Immigrints Cool Toward Saddam - and the Coalition
FRANCE. IMPACT ON MUSLIMS. Saddam Hussein has called the Gulf conflict a holy war and tried to enlist Muslims around the world in the battle. How are they responding? In some areas with large Muslim populations, such as Pakistan and Southeast Asia, people are in turmoil over their governments' backing of the US-led coalition. At the same time, in some Western nations, Muslims are facing new forms of discrimination.
AMAR Larmi says he speaks for himself, but his words could be those of almost any of the more than 4 million Muslims, the large majority Arab, who live in France. ``The big fear is for the day when there will be deaths among the French soldiers in this war,'' says the white-collar worker for an auto supply company who came to France from Algeria 20 years ago. ``The Arab on the assembly line at Renault, the Muslim walking down the street, they're going to become targets.''Skip to next paragraph
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Mr. Larmi is sipping hot, sweet tea at a small Arab restaurant in La Goutte d'Or, a Paris neighborhood known as Little Algiers, because of its high concentration of Arab Muslims.
In La Goutte d'Or, there is little enthusiasm for Iraqi President Saddam Hussein, but also little support for France's involvement in the Gulf War. For the visitor who stops to inquire, there is notable concern for the Iraqi people, a refusal to see the country of a ``brother people'' destroyed.
But mostly there is a reticence, at least with a stranger, when the war is brought up.
``War is bad for both sides, but that is all I want to say about it,'' says Mohamed, a shopkeeper selling North African goods. ``I just want to live here in peace.''
Echoing that sentiment is ``Mr. Kader'' (he refused to give his first name), who runs a cassette-tape shop where his young son proudly completes math homework on a mini-calculator.
``I'm just worried about filling my modest pockets so I can take care of my family,'' he says. ``I think Saddam is crazy, and I think France is losing its political independence from America, and that is too bad. But those things are not really my concern.
``The children are a little upset by this war,'' he concludes, ``and that I worry about.''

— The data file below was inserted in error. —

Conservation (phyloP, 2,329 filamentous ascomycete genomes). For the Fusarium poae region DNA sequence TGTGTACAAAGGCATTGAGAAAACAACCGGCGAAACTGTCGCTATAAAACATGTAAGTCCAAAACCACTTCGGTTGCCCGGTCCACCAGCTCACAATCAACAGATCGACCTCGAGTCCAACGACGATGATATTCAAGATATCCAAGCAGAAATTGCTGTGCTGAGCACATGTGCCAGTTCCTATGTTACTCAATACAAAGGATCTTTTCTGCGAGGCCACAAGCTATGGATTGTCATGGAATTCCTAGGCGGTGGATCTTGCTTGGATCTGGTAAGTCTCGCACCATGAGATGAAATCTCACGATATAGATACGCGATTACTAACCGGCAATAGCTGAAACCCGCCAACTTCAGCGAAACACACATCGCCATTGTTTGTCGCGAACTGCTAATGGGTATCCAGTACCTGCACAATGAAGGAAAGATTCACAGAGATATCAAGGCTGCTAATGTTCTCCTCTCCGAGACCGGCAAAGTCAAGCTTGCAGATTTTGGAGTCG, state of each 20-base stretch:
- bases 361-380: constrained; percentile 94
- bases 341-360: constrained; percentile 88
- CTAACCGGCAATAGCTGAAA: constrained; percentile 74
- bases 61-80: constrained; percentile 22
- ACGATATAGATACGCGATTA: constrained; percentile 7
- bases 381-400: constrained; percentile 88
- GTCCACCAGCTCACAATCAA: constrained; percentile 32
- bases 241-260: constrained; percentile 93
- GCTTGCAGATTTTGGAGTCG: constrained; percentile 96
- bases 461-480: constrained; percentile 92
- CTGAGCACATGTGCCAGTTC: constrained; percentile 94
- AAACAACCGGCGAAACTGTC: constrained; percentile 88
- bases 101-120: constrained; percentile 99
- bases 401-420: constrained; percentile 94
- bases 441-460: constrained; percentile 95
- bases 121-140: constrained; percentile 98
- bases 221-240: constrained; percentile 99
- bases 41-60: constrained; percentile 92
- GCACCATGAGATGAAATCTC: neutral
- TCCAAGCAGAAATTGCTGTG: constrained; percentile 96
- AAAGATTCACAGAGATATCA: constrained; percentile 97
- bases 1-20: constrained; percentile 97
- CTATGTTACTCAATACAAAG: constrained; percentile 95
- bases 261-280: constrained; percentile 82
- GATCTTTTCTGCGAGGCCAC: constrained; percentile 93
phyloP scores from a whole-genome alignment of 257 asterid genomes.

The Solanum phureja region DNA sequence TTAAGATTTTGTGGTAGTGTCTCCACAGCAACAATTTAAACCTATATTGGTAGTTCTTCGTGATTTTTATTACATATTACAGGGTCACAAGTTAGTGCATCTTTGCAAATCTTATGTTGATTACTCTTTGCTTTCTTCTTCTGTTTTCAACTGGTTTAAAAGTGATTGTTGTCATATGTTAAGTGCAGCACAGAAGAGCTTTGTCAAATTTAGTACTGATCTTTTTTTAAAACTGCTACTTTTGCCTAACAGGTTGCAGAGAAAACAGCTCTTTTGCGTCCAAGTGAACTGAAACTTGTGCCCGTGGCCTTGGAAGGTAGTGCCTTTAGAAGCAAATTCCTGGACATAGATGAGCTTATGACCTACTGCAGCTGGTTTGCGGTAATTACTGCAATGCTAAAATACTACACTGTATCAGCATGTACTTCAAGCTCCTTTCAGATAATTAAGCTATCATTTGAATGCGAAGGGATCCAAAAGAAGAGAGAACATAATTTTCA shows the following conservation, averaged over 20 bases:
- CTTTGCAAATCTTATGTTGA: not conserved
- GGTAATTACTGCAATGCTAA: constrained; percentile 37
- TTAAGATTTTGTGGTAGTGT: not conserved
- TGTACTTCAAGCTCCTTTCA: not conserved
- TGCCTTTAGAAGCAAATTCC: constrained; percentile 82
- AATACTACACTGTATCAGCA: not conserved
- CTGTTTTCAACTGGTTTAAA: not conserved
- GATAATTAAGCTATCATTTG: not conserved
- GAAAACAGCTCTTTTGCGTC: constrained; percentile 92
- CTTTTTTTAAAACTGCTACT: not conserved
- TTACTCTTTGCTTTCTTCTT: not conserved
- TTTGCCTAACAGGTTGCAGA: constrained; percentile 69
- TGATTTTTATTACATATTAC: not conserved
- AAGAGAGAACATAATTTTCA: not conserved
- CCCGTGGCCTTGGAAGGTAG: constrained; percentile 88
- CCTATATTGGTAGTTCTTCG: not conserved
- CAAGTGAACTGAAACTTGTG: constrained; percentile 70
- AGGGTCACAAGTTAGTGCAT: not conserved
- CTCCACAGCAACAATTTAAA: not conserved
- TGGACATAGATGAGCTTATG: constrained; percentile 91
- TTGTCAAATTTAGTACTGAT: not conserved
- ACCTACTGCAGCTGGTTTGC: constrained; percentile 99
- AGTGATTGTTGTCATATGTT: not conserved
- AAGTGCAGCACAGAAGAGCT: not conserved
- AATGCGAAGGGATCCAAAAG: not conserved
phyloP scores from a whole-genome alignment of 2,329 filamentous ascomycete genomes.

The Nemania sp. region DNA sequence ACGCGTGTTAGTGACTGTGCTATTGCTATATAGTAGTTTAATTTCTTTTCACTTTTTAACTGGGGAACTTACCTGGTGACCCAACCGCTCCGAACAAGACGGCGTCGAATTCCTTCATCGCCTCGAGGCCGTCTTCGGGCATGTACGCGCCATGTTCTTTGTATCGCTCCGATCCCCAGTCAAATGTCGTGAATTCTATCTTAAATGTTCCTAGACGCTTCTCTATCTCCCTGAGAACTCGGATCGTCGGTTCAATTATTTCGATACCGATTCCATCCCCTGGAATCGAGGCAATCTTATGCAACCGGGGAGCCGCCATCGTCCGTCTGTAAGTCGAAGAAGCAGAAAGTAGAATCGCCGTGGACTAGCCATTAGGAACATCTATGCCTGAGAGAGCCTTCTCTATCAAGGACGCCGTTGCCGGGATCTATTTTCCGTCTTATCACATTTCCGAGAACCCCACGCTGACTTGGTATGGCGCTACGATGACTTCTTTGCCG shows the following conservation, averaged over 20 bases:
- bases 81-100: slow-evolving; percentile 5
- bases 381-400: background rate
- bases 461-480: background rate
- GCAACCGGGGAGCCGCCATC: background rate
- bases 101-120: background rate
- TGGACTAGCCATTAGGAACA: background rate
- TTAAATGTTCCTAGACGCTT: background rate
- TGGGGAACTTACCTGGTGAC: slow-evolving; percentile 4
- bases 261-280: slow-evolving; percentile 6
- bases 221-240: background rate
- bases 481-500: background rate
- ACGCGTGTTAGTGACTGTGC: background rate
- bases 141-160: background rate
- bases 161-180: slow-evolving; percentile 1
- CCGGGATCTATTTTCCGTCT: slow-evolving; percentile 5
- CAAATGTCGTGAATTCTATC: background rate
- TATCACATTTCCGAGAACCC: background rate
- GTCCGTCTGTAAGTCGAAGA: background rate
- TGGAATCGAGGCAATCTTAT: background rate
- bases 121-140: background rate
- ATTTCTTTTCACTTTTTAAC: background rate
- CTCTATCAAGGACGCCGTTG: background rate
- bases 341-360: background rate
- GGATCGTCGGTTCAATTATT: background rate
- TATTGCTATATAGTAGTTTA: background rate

The atmosphere of La Goutte d'Or is reflected in a survey of Muslims living in France published this week in the daily Figaro. To the surprise of many French, the survey showed very little support for Saddam - 22 percent - with the same level of support for the Western coalition.
Among the Muslim population, only 9 percent said they see the war as ``a conflict between Islam and the West,'' while one-third said it is primarily related to Iraq's invasion of Kuwait. Reflecting in part their estimation of the economic rung they see Muslims occupying in the West, the next largest group - 26 percent - said the war is a conflict between rich and poor countries.
But the largest numbers relate to worries about the effect this war could have on Muslims in France: Nearly three-fourths said they fear rising racism and greater difficulty for Muslims trying to find jobs, while 70 percent said they fear Muslims will become targets of terrorist acts.
More than half say the war could lead France to deport Muslim immigrants.
The concerns result in part from anti-Arab acts that have already increased since the war. In Corsica, where 20 percent of the work force is Arab immigrants, vandalism of Arab-owned property, mounting threats, and a few personal attacks have caused many families to leave the island. Some companies are reporting high unannounced absences among Arab employees.
To counter a drift toward division among religious groups, religious leaders in Lille, in the north of France, assembled Tuesday for a public ceremony emphasizing the common ground of Christians, Muslims, and Jews.
In La Goutte d'Or, Mustapha (a Moroccan who declined to give his last name) says concerns about what the war could mean for Muslims in France are on everyone's mind. ``I could be mistaken for an Iraqi, I risk being seen more and more as the enemy.''